"Marveling, yet comforted withal, I followed the solemn butler, who

received me with the deference due to an expected guest and expressed the

master's regret for his enforced absence till dinner time. I traversed

vast rooms, each more sumptuous than the last, feeling the strangeness of

the contrast between the outer desolation and this sybaritic excess of

luxury growing ever more strongly upon me; caught a glimpse of a picture

gallery, where peculiar yet admirably executed latter-day French pictures

hung side by side with ferocious boar hunts of Snyder and such kin; and,

at length, was ushered into a most cheerful room, modern to excess in its

comfortable promise, where, in addition to the tall stove necessary for

warmth, there burned on an open hearth a vastly pleasant fire of resinous

logs, and where, on a low table, awaited me a dainty service of fragrant

Russian tea.

"My impression of utter novelty seemed somehow enhanced by this unexpected

refinement in the heart of the solitudes and in such a rugged shell, and

yet, when I came to reflect, it was only characteristic of my cosmopolitan

host. But another surprise was in store for me.

"When I had recovered bodily warmth and mental equilibrium in my downy

armchair, before the roaring logs, and during the delicious absorption of

my second glass of tea, I turned my attention to the French valet,

evidently the baron's own man, who was deftly unpacking my portmanteau,

and who, unless my practiced eye deceived me, asked for nothing better

than to entertain me with agreeable conversation the while.

"'Your master is out, then?' quoth I, knowing that the most trivial remark

would suffice to start him.

"True, Monseigneur was out; he was desolated in despair (this with the

national amiable and imaginative instinct); 'but it was doubtless

important business. M. le Baron had the visit of his factor during the

midday meal; had left the table hurriedly, and had not been seen since.

Madame la Baronne had been a little suffering, but she would receive


"'Madame!' exclaimed I, astounded, 'is your master then married?--since

when?'--visions of a fair Tartar, fit mate for my baron, immediately

springing somewhat alluringly before my mental vision. But the answer

dispelled the picturesque fancy.

"'Oh, yes,' said the man, with a somewhat peculiar expression. 'Yes,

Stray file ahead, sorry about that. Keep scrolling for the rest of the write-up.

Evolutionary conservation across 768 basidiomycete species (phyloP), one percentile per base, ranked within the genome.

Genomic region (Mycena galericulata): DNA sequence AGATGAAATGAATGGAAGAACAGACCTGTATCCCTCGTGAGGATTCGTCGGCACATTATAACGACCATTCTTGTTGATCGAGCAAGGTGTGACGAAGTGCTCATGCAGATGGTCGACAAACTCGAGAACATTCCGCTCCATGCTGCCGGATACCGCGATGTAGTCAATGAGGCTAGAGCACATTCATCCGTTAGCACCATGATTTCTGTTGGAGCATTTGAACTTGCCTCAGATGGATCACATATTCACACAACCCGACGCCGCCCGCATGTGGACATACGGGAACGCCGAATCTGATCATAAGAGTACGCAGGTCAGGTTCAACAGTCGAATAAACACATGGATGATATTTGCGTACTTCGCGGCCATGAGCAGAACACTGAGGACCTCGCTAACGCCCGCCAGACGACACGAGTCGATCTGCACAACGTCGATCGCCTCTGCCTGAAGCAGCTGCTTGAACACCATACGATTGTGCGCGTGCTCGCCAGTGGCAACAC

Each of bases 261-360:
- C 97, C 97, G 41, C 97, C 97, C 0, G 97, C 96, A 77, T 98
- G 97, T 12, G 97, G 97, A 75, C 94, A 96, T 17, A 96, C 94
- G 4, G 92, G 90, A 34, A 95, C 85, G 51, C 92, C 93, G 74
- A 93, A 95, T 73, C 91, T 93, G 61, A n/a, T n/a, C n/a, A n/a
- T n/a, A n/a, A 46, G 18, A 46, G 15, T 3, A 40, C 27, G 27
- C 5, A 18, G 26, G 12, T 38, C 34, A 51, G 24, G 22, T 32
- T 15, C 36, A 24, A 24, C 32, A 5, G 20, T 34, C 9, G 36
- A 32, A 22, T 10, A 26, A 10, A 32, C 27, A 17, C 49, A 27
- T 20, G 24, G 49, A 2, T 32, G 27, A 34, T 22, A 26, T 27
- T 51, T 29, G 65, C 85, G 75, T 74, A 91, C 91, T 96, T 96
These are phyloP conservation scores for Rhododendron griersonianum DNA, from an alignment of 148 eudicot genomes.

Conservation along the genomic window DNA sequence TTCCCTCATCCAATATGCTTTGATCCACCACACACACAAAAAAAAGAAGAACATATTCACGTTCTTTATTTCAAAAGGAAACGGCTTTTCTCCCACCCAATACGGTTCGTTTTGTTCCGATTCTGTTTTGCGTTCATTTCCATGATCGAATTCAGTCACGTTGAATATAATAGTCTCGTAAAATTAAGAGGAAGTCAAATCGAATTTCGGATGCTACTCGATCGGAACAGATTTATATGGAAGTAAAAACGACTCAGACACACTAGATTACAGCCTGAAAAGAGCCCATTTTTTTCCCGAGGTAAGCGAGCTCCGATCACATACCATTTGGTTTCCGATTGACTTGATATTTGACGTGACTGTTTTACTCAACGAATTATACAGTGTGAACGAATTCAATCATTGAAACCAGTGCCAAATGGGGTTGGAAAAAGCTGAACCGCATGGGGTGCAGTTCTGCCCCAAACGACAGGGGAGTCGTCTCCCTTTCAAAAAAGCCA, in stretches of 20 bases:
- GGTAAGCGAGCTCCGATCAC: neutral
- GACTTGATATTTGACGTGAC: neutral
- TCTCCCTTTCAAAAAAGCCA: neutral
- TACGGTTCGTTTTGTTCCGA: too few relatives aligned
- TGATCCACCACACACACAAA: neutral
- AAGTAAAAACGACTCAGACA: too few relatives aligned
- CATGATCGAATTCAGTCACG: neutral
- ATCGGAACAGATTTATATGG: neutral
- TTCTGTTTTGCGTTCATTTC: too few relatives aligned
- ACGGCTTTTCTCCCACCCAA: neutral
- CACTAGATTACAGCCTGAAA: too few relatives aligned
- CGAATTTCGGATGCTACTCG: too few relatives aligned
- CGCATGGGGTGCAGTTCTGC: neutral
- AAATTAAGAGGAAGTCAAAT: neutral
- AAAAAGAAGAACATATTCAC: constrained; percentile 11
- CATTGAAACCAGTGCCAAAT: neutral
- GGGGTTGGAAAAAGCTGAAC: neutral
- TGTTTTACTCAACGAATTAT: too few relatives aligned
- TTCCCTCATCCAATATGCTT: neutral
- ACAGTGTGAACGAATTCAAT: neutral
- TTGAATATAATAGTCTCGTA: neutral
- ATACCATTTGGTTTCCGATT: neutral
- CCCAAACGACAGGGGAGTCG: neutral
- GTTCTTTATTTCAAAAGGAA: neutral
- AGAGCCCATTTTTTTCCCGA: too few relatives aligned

Monseigneur is married. Did Monsieur not know? And yet it was from England

that Monseigneur brought back his wife.'

"'An Englishwoman!'

"My first thought was one of pity; an Englishwoman alone in this

wilderness--two days' drive from even a railway station--and at the mercy

of Kossowski! But the next minute I reversed my judgment. Probably she

adored her rufous lord, took his veneer of courtesy--a veneer of the most

exquisite polish, I grant you, but perilously thin--for the very

perfection of chivalry. Or perchance it was his inner savageness itself

that charmed her; the most refined women often amaze one by the

fascination which the preponderance of the brute in the opposite sex seems

to have for them.

"I was anxious to hear more.

"'Is it not dull for the lady here at this time of the year?'

"The valet raised his shoulders with a gesture of despair that was almost


"Dull! Ah, monsieur could not conceive to himself the dullness of it. That

poor Madame la Baronne! not even a little child to keep her company on the

long, long days when there was nothing but snow in the heaven and on the

earth and the howling of the wind and the dogs to cheer her. At the

beginning, indeed, it had been different; when the master first brought

home his bride the house was gay enough. It was all redecorated and

refurnished to receive her (monsieur should have seen it before, a mere

rendezvous-de-chasse--for the matter of that so were all the country

houses in these parts). Ah, that was the good time! There were visits

month after month; parties, sleighing, dancing, trips to St. Petersburg

and Vienna. But this year it seemed they were to have nothing but boars

and wolves. How madame could stand it--well, it was not for him to

speak--and heaving a deep sigh he delicately inserted my white tie round

my collar, and with a flourish twisted it into an irreproachable bow

beneath my chin. I did not think it right to cross-examine the willing

talker any further, especially as, despite his last asseveration, there

were evidently volumes he still wished to pour forth; but I confess that,

as I made my way slowly out of my room along the noiseless length of

passage, I was conscious of an unwonted, not to say vulgar, curiosity

concerning the woman who had captivated such a man as the Baron Kossowski.

"In a fit of speculative abstraction I must have taken the wrong turning,

for I presently found myself in a long, narrow passage. I did not

remember. I was retracing my steps when there came the sound of rapid

footfalls upon stone flags; a little door flew open in the wall close to

me, and a small, thick-set man, huddled in the rough sheepskin of the

Galician peasant, with a mangy fur cap on his head, nearly ran headlong

into my arms. I was about condescendingly to interpellate him in my best